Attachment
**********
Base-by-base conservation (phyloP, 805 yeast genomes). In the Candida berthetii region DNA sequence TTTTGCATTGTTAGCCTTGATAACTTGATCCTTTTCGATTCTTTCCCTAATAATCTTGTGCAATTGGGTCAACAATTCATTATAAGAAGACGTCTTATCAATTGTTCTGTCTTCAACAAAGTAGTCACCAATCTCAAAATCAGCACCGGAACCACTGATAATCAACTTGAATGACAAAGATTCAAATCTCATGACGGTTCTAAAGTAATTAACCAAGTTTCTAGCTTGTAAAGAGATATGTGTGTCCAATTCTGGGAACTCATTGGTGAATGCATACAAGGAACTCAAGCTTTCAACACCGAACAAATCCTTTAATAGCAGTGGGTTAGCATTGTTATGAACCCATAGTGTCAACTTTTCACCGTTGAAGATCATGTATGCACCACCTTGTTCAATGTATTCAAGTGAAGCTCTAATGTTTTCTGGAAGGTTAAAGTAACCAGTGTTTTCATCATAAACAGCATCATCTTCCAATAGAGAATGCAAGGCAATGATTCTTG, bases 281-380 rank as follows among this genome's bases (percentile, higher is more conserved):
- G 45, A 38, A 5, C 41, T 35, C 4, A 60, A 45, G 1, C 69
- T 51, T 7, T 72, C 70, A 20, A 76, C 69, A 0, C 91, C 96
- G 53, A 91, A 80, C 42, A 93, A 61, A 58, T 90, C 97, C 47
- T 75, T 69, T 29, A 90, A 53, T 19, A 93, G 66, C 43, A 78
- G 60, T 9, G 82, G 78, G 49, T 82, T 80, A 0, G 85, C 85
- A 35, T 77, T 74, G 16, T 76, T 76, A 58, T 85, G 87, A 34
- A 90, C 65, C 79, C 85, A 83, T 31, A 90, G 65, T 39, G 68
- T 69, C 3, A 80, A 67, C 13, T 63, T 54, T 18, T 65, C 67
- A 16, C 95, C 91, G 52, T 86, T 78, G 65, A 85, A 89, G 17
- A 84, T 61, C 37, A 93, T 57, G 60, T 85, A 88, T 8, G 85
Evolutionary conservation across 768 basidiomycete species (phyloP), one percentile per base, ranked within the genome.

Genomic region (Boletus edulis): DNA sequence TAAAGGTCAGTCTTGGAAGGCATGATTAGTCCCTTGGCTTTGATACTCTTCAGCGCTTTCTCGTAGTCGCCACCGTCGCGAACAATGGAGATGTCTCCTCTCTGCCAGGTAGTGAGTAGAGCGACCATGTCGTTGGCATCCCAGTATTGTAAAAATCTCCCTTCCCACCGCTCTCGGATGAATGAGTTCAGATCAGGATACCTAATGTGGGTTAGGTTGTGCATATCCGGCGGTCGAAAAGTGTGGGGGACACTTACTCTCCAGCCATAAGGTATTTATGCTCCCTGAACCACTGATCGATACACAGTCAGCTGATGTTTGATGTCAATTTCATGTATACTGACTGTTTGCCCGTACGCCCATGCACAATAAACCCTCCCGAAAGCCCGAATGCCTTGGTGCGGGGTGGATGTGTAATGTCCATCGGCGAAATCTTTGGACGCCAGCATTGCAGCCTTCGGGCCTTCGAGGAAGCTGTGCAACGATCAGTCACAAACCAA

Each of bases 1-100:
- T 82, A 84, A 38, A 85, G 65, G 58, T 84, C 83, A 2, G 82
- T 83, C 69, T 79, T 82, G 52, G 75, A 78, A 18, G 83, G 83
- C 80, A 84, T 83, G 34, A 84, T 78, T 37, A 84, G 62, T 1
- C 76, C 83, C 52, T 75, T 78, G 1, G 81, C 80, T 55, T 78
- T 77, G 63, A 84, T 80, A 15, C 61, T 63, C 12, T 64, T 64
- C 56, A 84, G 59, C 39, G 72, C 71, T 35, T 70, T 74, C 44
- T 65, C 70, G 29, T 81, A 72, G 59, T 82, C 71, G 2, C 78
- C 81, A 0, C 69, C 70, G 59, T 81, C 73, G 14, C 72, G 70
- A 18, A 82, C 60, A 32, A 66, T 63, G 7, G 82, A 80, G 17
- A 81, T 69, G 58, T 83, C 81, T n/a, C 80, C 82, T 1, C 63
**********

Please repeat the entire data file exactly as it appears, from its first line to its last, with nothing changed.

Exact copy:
Base-by-base conservation (phyloP, 805 yeast genomes). In the Candida berthetii region DNA sequence TTTTGCATTGTTAGCCTTGATAACTTGATCCTTTTCGATTCTTTCCCTAATAATCTTGTGCAATTGGGTCAACAATTCATTATAAGAAGACGTCTTATCAATTGTTCTGTCTTCAACAAAGTAGTCACCAATCTCAAAATCAGCACCGGAACCACTGATAATCAACTTGAATGACAAAGATTCAAATCTCATGACGGTTCTAAAGTAATTAACCAAGTTTCTAGCTTGTAAAGAGATATGTGTGTCCAATTCTGGGAACTCATTGGTGAATGCATACAAGGAACTCAAGCTTTCAACACCGAACAAATCCTTTAATAGCAGTGGGTTAGCATTGTTATGAACCCATAGTGTCAACTTTTCACCGTTGAAGATCATGTATGCACCACCTTGTTCAATGTATTCAAGTGAAGCTCTAATGTTTTCTGGAAGGTTAAAGTAACCAGTGTTTTCATCATAAACAGCATCATCTTCCAATAGAGAATGCAAGGCAATGATTCTTG, bases 281-380 rank as follows among this genome's bases (percentile, higher is more conserved):
- G 45, A 38, A 5, C 41, T 35, C 4, A 60, A 45, G 1, C 69
- T 51, T 7, T 72, C 70, A 20, A 76, C 69, A 0, C 91, C 96
- G 53, A 91, A 80, C 42, A 93, A 61, A 58, T 90, C 97, C 47
- T 75, T 69, T 29, A 90, A 53, T 19, A 93, G 66, C 43, A 78
- G 60, T 9, G 82, G 78, G 49, T 82, T 80, A 0, G 85, C 85
- A 35, T 77, T 74, G 16, T 76, T 76, A 58, T 85, G 87, A 34
- A 90, C 65, C 79, C 85, A 83, T 31, A 90, G 65, T 39, G 68
- T 69, C 3, A 80, A 67, C 13, T 63, T 54, T 18, T 65, C 67
- A 16, C 95, C 91, G 52, T 86, T 78, G 65, A 85, A 89, G 17
- A 84, T 61, C 37, A 93, T 57, G 60, T 85, A 88, T 8, G 85
Evolutionary conservation across 768 basidiomycete species (phyloP), one percentile per base, ranked within the genome.

Genomic region (Boletus edulis): DNA sequence TAAAGGTCAGTCTTGGAAGGCATGATTAGTCCCTTGGCTTTGATACTCTTCAGCGCTTTCTCGTAGTCGCCACCGTCGCGAACAATGGAGATGTCTCCTCTCTGCCAGGTAGTGAGTAGAGCGACCATGTCGTTGGCATCCCAGTATTGTAAAAATCTCCCTTCCCACCGCTCTCGGATGAATGAGTTCAGATCAGGATACCTAATGTGGGTTAGGTTGTGCATATCCGGCGGTCGAAAAGTGTGGGGGACACTTACTCTCCAGCCATAAGGTATTTATGCTCCCTGAACCACTGATCGATACACAGTCAGCTGATGTTTGATGTCAATTTCATGTATACTGACTGTTTGCCCGTACGCCCATGCACAATAAACCCTCCCGAAAGCCCGAATGCCTTGGTGCGGGGTGGATGTGTAATGTCCATCGGCGAAATCTTTGGACGCCAGCATTGCAGCCTTCGGGCCTTCGAGGAAGCTGTGCAACGATCAGTCACAAACCAA

Each of bases 1-100:
- T 82, A 84, A 38, A 85, G 65, G 58, T 84, C 83, A 2, G 82
- T 83, C 69, T 79, T 82, G 52, G 75, A 78, A 18, G 83, G 83
- C 80, A 84, T 83, G 34, A 84, T 78, T 37, A 84, G 62, T 1
- C 76, C 83, C 52, T 75, T 78, G 1, G 81, C 80, T 55, T 78
- T 77, G 63, A 84, T 80, A 15, C 61, T 63, C 12, T 64, T 64
- C 56, A 84, G 59, C 39, G 72, C 71, T 35, T 70, T 74, C 44
- T 65, C 70, G 29, T 81, A 72, G 59, T 82, C 71, G 2, C 78
- C 81, A 0, C 69, C 70, G 59, T 81, C 73, G 14, C 72, G 70
- A 18, A 82, C 60, A 32, A 66, T 63, G 7, G 82, A 80, G 17
- A 81, T 69, G 58, T 83, C 81, T n/a, C 80, C 82, T 1, C 63